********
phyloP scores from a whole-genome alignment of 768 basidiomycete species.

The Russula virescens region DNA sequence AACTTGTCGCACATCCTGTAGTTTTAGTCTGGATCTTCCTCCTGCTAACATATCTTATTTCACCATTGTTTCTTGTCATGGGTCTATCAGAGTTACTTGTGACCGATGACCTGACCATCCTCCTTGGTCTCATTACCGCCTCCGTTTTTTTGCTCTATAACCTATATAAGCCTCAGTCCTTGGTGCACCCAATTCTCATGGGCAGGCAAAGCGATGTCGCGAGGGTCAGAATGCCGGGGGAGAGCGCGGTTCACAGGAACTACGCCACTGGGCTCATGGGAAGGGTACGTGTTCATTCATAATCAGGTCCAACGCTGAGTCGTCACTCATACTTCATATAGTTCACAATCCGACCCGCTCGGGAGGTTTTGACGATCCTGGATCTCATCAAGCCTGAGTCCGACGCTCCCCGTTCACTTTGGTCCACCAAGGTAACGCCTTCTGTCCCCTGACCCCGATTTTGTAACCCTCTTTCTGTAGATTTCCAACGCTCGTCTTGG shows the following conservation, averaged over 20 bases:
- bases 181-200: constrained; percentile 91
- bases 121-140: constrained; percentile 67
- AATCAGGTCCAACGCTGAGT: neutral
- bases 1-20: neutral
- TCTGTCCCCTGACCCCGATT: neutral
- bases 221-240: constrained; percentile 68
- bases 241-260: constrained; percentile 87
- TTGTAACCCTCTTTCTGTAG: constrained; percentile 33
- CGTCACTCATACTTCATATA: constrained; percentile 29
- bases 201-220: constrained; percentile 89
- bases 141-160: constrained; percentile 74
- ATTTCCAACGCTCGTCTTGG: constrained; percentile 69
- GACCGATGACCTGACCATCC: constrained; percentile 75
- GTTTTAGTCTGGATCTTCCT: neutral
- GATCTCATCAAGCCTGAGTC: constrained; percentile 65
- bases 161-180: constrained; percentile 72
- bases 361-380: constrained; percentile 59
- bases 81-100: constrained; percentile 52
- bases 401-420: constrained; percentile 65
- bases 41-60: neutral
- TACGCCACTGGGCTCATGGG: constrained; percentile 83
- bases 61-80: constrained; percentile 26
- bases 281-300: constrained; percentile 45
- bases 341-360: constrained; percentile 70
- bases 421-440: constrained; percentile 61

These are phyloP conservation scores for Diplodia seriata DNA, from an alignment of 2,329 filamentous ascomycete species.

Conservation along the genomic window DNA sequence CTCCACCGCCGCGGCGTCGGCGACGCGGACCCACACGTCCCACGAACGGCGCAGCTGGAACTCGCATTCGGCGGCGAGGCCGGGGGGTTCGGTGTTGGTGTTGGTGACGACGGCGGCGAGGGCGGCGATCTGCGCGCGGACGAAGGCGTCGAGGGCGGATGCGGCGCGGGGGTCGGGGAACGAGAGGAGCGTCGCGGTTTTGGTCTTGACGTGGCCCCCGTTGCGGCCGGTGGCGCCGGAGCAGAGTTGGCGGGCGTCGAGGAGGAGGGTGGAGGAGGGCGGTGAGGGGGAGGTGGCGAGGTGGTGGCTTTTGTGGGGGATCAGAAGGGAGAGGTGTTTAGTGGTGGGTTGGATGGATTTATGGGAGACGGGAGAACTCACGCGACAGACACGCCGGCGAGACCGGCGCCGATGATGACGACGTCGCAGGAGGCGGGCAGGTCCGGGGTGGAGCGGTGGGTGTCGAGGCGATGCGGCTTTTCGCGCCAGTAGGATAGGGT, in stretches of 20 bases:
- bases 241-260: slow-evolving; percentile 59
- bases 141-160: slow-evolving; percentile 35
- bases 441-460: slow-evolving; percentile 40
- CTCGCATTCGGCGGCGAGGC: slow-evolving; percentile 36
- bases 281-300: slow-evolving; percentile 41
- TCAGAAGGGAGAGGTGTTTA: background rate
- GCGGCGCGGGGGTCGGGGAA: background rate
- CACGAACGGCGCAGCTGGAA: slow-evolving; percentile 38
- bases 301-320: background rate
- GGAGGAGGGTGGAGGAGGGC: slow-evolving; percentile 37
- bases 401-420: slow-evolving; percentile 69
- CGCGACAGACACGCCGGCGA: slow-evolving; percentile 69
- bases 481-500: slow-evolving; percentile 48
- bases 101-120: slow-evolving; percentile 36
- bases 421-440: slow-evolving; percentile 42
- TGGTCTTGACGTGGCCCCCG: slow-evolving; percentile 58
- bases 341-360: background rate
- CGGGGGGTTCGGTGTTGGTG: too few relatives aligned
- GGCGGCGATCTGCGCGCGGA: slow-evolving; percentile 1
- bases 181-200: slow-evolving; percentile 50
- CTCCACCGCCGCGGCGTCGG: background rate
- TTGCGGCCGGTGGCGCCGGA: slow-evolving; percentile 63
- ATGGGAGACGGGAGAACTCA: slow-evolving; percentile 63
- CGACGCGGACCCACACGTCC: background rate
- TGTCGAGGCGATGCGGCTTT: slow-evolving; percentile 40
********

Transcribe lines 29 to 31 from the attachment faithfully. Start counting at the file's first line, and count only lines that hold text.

Conservation along the genomic window DNA sequence CTCCACCGCCGCGGCGTCGGCGACGCGGACCCACACGTCCCACGAACGGCGCAGCTGGAACTCGCATTCGGCGGCGAGGCCGGGGGGTTCGGTGTTGGTGTTGGTGACGACGGCGGCGAGGGCGGCGATCTGCGCGCGGACGAAGGCGTCGAGGGCGGATGCGGCGCGGGGGTCGGGGAACGAGAGGAGCGTCGCGGTTTTGGTCTTGACGTGGCCCCCGTTGCGGCCGGTGGCGCCGGAGCAGAGTTGGCGGGCGTCGAGGAGGAGGGTGGAGGAGGGCGGTGAGGGGGAGGTGGCGAGGTGGTGGCTTTTGTGGGGGATCAGAAGGGAGAGGTGTTTAGTGGTGGGTTGGATGGATTTATGGGAGACGGGAGAACTCACGCGACAGACACGCCGGCGAGACCGGCGCCGATGATGACGACGTCGCAGGAGGCGGGCAGGTCCGGGGTGGAGCGGTGGGTGTCGAGGCGATGCGGCTTTTCGCGCCAGTAGGATAGGGT, in stretches of 20 bases:
- bases 241-260: slow-evolving; percentile 59
- bases 141-160: slow-evolving; percentile 35